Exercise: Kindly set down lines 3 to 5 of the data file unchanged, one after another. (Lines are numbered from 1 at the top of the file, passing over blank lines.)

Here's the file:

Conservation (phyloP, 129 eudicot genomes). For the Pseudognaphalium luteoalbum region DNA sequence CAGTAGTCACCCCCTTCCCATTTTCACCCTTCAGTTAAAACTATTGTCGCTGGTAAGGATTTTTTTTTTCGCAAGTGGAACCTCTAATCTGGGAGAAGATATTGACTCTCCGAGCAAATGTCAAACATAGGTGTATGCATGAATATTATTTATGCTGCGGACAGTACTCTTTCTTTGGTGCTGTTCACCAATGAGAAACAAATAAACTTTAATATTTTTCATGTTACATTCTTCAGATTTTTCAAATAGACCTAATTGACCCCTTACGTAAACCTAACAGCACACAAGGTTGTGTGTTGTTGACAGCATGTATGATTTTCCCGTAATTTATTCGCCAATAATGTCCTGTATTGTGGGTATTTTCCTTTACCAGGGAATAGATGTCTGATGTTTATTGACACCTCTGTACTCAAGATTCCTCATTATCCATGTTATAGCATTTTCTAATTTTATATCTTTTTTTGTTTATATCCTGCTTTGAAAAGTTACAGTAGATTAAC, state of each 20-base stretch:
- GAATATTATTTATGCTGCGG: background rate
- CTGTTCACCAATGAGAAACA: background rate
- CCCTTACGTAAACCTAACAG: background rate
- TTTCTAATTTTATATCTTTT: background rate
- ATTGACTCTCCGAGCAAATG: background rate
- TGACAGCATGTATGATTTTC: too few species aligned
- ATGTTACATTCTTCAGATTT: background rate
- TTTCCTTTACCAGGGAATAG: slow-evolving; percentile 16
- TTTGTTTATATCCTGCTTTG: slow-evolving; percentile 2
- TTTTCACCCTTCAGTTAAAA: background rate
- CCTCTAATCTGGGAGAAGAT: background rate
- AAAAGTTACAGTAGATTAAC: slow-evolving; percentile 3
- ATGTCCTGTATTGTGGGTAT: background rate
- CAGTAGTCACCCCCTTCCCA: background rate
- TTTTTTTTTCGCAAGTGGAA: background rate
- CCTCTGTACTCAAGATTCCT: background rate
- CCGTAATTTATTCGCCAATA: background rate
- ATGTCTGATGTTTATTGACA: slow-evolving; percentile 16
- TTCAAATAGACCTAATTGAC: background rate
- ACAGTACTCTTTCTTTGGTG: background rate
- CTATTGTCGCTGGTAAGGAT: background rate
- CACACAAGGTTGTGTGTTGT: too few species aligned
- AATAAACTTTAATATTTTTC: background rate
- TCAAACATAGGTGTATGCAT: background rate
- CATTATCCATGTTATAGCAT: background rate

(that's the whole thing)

- CTGTTCACCAATGAGAAACA: background rate
- CCCTTACGTAAACCTAACAG: background rate
- TTTCTAATTTTATATCTTTT: background rate